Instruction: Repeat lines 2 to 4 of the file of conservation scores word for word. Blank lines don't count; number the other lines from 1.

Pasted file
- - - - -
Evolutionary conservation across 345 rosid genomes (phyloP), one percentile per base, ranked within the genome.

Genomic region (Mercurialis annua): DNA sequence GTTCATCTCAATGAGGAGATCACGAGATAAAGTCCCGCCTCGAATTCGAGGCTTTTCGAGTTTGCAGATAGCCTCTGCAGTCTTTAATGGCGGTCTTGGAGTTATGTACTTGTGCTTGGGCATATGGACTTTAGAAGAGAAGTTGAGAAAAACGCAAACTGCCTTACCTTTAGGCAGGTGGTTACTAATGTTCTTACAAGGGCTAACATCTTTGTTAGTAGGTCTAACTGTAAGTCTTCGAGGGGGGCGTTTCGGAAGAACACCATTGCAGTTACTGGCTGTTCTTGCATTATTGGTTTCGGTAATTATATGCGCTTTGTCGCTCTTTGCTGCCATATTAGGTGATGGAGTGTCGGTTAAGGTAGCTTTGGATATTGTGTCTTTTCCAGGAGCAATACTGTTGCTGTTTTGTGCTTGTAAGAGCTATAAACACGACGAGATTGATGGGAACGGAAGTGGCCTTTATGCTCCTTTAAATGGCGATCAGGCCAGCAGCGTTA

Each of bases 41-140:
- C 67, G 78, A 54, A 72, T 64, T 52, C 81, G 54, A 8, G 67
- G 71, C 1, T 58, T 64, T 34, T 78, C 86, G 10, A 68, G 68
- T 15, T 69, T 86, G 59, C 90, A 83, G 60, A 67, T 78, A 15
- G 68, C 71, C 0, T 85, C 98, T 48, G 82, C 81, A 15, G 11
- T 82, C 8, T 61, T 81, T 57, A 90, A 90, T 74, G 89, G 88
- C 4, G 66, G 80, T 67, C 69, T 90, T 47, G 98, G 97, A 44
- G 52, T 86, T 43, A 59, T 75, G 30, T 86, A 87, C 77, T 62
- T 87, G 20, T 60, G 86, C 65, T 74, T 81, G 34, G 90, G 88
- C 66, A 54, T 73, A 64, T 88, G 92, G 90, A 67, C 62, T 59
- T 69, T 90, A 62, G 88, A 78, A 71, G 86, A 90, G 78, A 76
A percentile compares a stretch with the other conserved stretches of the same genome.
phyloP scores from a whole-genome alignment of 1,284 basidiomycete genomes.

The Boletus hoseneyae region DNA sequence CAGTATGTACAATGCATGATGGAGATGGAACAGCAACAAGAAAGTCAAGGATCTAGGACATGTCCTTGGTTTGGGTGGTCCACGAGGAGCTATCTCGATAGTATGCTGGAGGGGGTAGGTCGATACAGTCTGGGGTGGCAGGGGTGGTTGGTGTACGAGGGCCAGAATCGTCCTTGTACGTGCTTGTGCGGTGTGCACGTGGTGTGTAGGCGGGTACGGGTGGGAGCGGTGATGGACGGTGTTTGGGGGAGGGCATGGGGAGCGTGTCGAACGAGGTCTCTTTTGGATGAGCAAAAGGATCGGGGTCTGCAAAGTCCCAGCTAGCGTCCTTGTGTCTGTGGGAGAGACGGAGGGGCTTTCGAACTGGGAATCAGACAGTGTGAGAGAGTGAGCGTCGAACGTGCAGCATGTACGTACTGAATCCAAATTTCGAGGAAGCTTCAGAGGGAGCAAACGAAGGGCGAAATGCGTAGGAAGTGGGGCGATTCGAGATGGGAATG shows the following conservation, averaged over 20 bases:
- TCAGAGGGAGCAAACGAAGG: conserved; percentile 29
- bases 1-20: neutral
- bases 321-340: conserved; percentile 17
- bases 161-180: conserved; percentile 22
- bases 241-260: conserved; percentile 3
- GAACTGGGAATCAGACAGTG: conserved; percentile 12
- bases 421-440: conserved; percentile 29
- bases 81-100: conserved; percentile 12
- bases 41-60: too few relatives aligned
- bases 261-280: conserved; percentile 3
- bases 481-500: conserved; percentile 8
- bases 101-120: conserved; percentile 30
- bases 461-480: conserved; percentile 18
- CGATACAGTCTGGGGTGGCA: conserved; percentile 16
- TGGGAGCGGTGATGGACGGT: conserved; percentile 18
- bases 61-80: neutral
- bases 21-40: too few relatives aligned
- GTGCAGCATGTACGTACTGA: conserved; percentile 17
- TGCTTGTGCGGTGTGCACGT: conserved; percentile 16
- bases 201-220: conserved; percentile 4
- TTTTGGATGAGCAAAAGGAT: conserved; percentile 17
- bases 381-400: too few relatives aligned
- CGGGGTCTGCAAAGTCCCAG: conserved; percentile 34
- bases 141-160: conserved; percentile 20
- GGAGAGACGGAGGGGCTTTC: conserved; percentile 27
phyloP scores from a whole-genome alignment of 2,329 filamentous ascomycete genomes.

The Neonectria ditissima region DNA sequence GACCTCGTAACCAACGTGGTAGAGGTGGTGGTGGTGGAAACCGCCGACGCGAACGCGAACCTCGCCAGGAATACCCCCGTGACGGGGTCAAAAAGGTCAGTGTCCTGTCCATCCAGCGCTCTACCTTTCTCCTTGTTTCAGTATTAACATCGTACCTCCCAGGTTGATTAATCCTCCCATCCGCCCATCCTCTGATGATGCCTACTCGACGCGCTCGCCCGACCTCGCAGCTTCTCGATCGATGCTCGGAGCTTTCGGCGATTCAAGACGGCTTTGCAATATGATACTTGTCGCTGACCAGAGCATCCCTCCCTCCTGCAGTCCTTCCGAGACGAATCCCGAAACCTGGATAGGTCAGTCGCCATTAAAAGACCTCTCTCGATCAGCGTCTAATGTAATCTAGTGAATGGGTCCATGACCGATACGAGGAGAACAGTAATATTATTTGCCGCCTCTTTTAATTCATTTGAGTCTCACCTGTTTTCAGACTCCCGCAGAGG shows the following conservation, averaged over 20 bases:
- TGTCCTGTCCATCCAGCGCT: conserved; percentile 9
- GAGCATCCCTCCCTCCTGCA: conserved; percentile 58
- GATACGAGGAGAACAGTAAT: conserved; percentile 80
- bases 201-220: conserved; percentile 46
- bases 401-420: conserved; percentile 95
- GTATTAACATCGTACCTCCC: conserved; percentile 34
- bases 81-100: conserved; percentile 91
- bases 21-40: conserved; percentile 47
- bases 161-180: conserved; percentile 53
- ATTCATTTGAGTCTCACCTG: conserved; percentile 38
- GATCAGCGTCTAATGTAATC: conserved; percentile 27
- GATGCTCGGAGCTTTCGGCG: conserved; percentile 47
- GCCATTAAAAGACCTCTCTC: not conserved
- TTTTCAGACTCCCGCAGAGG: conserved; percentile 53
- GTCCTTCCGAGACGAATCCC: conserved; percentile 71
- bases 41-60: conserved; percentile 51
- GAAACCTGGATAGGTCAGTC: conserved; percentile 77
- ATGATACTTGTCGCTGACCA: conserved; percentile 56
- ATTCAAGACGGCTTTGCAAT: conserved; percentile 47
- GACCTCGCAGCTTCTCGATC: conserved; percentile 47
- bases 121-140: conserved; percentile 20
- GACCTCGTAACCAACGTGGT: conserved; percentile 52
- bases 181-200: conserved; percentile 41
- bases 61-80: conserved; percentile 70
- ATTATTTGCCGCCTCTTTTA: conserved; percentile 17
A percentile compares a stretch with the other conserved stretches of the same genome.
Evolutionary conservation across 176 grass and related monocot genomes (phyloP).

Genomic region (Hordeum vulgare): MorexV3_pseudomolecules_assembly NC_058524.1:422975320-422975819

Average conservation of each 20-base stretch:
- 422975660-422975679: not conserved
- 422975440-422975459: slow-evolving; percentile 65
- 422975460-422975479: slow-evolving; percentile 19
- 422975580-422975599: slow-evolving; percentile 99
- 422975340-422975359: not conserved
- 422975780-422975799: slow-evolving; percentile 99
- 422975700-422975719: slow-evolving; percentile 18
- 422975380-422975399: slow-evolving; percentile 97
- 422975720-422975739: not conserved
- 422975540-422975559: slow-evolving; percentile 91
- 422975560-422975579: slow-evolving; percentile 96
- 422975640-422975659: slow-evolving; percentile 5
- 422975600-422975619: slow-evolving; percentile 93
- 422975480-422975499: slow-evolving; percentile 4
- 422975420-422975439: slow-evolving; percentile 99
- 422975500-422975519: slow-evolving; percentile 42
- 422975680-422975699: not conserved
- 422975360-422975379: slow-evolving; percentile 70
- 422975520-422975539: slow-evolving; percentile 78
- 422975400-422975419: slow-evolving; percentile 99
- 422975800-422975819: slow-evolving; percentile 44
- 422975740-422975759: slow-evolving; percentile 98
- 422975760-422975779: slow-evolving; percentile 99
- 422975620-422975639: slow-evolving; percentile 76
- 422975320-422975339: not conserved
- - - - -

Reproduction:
Genomic region (Mercurialis annua): DNA sequence GTTCATCTCAATGAGGAGATCACGAGATAAAGTCCCGCCTCGAATTCGAGGCTTTTCGAGTTTGCAGATAGCCTCTGCAGTCTTTAATGGCGGTCTTGGAGTTATGTACTTGTGCTTGGGCATATGGACTTTAGAAGAGAAGTTGAGAAAAACGCAAACTGCCTTACCTTTAGGCAGGTGGTTACTAATGTTCTTACAAGGGCTAACATCTTTGTTAGTAGGTCTAACTGTAAGTCTTCGAGGGGGGCGTTTCGGAAGAACACCATTGCAGTTACTGGCTGTTCTTGCATTATTGGTTTCGGTAATTATATGCGCTTTGTCGCTCTTTGCTGCCATATTAGGTGATGGAGTGTCGGTTAAGGTAGCTTTGGATATTGTGTCTTTTCCAGGAGCAATACTGTTGCTGTTTTGTGCTTGTAAGAGCTATAAACACGACGAGATTGATGGGAACGGAAGTGGCCTTTATGCTCCTTTAAATGGCGATCAGGCCAGCAGCGTTA

Each of bases 41-140:
- C 67, G 78, A 54, A 72, T 64, T 52, C 81, G 54, A 8, G 67